The latest example of all that is “Saltmarsh Moonrise”, that I just finished. It was inspired by a nearby walk I've done several times, up Morse Mountain in Phippsburg and on to Seawall Beach, one springtime just as the full moon was rising. I'll show the steps in creating the print below.
This print started out not exactly hitting a rock, but maybe more like getting stuck on a sandbar: I couldn't get the “rainbow roll” blending the violet of late sunset into the blue of the evening sky to work properly, and had to create the blend each time individually by rolling the ink with smaller brayers, one for each color, and blending them on the block. So right from the start, each print is a bit unique – a little element of monoprint.
First layer of color:
Above you can see the moon (which stays white) carved out on the block, and the rest of the design drawn in, but nothing else has been carved. The violet band in the sky doesn't show up much in the photo, which is unfortunate – it's stronger on the actual prints.
I've carved the outline of what will become trees and land, leaving the sky and water blue/violet. The next layer of color is a rusty red – partly as an experiment similar to underpainting on a canvas, partly because I want some little sparks of that color showing through in the vegetation of the marsh. That color only gets rolled onto the area to be printed, not on what's left of the sky. I didn't carve away all of that part of the block to leave some support for the paper when it's printed.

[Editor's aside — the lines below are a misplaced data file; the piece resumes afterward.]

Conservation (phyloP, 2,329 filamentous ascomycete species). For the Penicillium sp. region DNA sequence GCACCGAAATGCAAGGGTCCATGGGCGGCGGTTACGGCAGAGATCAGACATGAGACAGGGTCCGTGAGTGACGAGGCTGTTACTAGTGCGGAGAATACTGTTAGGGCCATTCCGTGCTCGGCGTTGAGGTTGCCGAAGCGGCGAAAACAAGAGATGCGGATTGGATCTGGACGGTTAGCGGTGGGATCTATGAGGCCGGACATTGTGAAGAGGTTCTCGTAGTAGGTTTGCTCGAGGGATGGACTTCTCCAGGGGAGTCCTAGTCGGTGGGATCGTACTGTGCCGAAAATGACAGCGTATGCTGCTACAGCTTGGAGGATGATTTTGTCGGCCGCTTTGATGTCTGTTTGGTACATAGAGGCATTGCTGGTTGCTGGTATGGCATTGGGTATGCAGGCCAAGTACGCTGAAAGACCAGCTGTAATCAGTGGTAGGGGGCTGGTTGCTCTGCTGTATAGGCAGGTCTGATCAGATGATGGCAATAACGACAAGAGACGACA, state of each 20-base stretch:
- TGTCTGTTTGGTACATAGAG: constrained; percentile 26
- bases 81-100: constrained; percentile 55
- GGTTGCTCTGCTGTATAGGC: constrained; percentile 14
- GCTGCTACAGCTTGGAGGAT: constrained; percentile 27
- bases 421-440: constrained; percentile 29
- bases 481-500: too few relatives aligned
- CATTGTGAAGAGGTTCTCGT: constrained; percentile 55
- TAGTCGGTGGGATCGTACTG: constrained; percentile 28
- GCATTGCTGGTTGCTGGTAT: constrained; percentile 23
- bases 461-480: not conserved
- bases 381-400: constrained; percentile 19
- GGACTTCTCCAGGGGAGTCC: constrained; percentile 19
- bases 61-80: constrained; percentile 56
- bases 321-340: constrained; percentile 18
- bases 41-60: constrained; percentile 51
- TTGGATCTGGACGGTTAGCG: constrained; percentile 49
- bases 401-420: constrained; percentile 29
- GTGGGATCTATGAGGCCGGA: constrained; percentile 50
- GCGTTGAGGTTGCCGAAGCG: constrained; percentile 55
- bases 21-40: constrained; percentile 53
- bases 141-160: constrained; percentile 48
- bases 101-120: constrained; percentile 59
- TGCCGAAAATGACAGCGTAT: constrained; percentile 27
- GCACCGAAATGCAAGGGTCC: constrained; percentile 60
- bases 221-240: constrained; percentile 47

The shape of the trees and land remains the same, but I've carved some vegetation here and there where the red layer will show through (nothing else will ever get printed on top of it). The third color layer is a dark amber yellow.
Finally I've printed a layer of green - in a landscape you'd call green, overall. The actual color of ink on the block is affected by the layer(s) beneath it on the print, especially the amber layer immediately below, because it's thin and partly transparent. I've carved away some more vegetation, too.
This layer is another basically instinctive choice, lavender that will show as an interesting gray when printed over the green below. As with all these layers, each time I carve away some more vegetation shapes, so there are lines and areas of each one that show through individually.
Another layer of green, this time a little darker and cooler - because more of this layer will show in the finished print, so it's getting closer to the overall color of the landscape in the evening moonlight.
A much darker green, defining the shadows, and much of the marshland has been carved away to remain the varied colors that have emerged so far.
Eighth (and final!) layer:
The last layer of color is actually a dark reddish purple, which seems "black" when printed over the green beneath, but hopefully is a little livelier and deeper than a plain black would be - hinting at the depth of shadows within the woods. It's subtle, and more apparent on the real print. I hope you'll get to see it one of these days.
There, made it through the rapids ;-) !